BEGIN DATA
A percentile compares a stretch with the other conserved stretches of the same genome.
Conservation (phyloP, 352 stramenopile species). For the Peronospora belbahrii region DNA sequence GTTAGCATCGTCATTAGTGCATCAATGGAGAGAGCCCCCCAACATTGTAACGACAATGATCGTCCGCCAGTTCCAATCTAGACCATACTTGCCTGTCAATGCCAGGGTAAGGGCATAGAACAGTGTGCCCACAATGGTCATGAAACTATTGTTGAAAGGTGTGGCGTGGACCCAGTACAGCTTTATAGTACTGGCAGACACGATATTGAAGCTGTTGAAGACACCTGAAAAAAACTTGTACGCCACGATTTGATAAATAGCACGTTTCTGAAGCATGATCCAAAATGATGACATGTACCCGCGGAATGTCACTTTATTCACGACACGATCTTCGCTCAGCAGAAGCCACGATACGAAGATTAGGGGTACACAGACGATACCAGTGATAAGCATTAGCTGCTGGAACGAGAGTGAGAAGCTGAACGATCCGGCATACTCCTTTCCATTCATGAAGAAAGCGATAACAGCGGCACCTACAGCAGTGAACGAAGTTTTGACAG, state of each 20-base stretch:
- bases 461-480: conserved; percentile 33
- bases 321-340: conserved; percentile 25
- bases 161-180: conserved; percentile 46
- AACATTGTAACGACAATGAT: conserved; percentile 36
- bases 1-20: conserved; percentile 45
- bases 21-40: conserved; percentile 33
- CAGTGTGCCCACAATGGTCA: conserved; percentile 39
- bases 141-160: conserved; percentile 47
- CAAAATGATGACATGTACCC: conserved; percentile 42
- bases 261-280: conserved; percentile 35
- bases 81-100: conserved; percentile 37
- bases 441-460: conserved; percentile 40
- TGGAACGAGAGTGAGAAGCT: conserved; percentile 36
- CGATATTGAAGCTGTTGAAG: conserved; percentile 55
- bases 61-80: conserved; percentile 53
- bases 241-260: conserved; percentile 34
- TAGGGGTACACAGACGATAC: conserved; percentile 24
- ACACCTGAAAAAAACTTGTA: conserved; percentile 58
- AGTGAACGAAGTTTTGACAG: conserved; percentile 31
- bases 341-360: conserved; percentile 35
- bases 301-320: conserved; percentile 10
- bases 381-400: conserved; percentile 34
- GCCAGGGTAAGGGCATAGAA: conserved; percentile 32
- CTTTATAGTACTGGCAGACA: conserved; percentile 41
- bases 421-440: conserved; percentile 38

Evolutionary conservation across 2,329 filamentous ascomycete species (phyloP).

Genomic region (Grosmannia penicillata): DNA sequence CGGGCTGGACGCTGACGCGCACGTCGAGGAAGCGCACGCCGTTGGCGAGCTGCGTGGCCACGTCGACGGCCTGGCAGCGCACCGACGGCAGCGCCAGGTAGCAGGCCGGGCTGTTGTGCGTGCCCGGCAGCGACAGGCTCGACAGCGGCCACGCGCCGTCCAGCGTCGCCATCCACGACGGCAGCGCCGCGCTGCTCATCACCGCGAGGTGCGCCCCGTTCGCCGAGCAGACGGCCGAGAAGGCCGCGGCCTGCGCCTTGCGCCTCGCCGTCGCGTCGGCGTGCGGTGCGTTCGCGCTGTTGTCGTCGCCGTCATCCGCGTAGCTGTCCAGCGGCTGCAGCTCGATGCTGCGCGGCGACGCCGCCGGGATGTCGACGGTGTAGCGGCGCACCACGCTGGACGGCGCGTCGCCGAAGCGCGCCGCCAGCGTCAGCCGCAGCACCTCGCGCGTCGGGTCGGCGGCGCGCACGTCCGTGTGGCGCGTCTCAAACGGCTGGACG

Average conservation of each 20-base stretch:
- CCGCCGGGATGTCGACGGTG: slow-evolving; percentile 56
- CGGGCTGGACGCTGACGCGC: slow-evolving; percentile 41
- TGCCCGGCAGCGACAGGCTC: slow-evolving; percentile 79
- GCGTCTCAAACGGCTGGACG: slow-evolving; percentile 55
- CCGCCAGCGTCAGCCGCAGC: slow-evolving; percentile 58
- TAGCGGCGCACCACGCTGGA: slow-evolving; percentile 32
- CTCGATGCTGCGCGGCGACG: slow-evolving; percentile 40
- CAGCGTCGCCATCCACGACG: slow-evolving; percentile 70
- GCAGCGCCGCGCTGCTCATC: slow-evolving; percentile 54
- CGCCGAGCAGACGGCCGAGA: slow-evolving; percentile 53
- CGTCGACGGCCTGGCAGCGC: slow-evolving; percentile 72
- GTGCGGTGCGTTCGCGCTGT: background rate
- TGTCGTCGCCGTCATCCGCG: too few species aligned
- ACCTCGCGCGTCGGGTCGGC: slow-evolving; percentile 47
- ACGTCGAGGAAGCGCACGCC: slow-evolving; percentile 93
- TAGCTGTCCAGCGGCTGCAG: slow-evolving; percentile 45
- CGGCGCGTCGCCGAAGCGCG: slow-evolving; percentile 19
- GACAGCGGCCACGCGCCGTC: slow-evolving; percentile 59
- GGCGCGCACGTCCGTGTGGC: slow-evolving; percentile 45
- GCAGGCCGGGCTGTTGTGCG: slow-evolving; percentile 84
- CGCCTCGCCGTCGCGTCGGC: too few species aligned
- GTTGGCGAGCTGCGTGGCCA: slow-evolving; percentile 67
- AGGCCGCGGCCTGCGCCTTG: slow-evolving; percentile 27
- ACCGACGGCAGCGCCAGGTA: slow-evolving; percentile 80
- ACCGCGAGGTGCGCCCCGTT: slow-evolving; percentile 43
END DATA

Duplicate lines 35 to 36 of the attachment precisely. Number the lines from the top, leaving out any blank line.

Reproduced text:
- CCGCCAGCGTCAGCCGCAGC: slow-evolving; percentile 58
- TAGCGGCGCACCACGCTGGA: slow-evolving; percentile 32